Begin at the end, so they say, and the end for Lobi came suddenly and out of the blue. He died in June at 49. Like Habib Koite is, Lobi was a people’s musician. Friendly and down to earth, Lobi was well known to hustlers and music fans alike in clubs like the Djembe in Bamako. A short time before his death, he grabbed half an opportunity to record an album and here it is
I took the seat proffered me in the Djembe club a few years ago and the quiet denim-clad guy sitting next to me drinking a beer was introduced to me as Lobi. Among the noise and confusion, there was an odd calmness coming from his person.
His life was the guitar and it had taken him here from nearby Segou and on a few occasions abroad. It hadn’t turned him into a global star but it had given him a living doing what he loved and a loyal following because Lobi belonged to the people of Bamako and they loved him for that.
Mali is a hard place to live but it has some advantages for a musician. Firstly, music is core to almost every Malian person, it really, really matters. Secondly, a thriving pirated cassette network and radio stations mean your tunes are going to get heard far and wide and among those listeners will be the bar owners who might hire you and the wedding organisers who might put some work your way. Because of the style he played, perhaps he got more of the former than the latter type of work but one thing true of every musician is the unique climate. Mali has about five months of the year that are not too hot to work in the day and not so wet as to make travel and most other things impractical. But it has a blisteringly hot dry season and a wet season that makes even getting around Bamako a real challenge. What else can a musician do during the day but practice and practice?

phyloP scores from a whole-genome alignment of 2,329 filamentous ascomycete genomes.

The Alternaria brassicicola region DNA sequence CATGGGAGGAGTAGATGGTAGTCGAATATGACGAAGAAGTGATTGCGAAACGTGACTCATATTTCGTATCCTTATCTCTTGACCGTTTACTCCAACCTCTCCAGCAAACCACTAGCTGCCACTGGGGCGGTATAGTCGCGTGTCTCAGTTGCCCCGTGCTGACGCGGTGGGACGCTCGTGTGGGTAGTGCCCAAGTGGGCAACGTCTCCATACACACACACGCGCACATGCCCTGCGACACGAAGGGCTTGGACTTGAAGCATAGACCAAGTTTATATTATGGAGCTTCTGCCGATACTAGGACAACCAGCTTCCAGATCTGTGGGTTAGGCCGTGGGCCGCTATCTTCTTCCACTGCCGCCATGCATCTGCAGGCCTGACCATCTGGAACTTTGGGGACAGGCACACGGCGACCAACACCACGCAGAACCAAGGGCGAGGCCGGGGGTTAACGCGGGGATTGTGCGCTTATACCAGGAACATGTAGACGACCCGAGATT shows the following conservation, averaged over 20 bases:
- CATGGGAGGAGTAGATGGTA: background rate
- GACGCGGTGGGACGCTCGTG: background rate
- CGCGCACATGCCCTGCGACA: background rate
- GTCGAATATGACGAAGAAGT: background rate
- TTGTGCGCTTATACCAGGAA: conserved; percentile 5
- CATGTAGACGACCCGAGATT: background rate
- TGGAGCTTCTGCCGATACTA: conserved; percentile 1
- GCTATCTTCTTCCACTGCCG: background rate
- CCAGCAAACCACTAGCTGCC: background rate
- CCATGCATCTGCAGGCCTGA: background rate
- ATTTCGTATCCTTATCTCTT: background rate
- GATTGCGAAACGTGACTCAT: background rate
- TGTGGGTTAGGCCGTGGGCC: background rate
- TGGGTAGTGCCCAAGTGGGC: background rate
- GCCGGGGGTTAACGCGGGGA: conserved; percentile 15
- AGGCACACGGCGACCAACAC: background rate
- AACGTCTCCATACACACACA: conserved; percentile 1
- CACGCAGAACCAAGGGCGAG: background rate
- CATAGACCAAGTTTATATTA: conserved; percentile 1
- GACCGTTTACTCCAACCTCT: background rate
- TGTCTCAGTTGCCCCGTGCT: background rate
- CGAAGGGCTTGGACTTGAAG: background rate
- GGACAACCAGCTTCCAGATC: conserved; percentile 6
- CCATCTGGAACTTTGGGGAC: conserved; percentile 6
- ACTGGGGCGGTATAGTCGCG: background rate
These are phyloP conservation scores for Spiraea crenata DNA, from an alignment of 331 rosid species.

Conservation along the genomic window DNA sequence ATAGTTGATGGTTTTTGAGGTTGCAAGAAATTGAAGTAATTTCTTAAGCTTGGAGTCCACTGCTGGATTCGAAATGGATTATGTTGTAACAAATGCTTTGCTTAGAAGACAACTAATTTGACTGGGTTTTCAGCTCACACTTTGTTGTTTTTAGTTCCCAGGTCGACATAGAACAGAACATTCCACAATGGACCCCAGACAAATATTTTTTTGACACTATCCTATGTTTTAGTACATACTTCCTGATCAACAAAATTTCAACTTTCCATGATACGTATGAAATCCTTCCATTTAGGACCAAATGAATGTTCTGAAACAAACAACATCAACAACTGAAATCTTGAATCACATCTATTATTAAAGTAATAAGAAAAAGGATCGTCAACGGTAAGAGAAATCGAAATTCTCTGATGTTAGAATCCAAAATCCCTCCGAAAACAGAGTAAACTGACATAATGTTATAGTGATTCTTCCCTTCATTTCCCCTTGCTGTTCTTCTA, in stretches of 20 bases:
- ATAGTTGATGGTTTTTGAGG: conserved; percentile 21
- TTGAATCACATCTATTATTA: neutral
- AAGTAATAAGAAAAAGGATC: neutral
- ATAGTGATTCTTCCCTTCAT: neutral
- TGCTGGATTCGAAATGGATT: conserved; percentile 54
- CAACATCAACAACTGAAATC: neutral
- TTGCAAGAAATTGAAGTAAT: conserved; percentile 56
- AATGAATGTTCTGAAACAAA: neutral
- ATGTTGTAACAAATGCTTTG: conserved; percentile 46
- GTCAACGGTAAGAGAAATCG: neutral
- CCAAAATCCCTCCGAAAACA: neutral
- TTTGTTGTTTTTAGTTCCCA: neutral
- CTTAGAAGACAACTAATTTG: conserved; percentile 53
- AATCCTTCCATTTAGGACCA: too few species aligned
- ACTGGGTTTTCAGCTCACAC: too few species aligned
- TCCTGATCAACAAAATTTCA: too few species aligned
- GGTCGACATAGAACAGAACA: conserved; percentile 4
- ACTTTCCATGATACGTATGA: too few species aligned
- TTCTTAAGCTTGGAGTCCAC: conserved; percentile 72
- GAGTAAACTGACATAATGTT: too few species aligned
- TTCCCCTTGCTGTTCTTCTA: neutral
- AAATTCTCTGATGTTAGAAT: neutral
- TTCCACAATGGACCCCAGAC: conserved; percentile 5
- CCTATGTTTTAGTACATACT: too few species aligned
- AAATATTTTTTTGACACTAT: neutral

Rainy Season Blues is Lobi’s statement of how he interprets the core elements of Bambara music and is no doubt the result of many rainy seasons, trying this and that and always having to retune those strings. Songs of old and songs new to recording are laid out here in blissful simplicity; just Lobi and his guitar. No other musicians and no overdubs. It’s not maybe what he wanted but when the chance of getting a recording came his way, he grabbed it even if it wasn’t possible to get the full band sound down.
Perhaps the same evening but certainly around the same time as I met Lobi, a producer Chris Eckman met Lobi in the same club and started a relationship that would continue by email over the next couple of years. When Eckman returned in 2010 to the famous Bogolan Studio to record another band, Lobi had understood that he was going to record him and the band at the same time. When the confusion cleared, they snatched these ten sparse but compelling songs out of thin air and I am so grateful they did.
The result is blissfully soft, the gentle, slightly raspy tones of Lobi’s voice and skilled picking on tracks like Hin?© (to take but one example) take you a world away from the city and take you gently down the River Niger at dawn, the current doing the work for you as you travel deeper into the ancient Kingdom of Segou and Lobi entones in Bambara, ‘to every thing his time.’
In fact all the songs reflect lyrically the observations of that bar room philosopher who saw all, said little and sang much.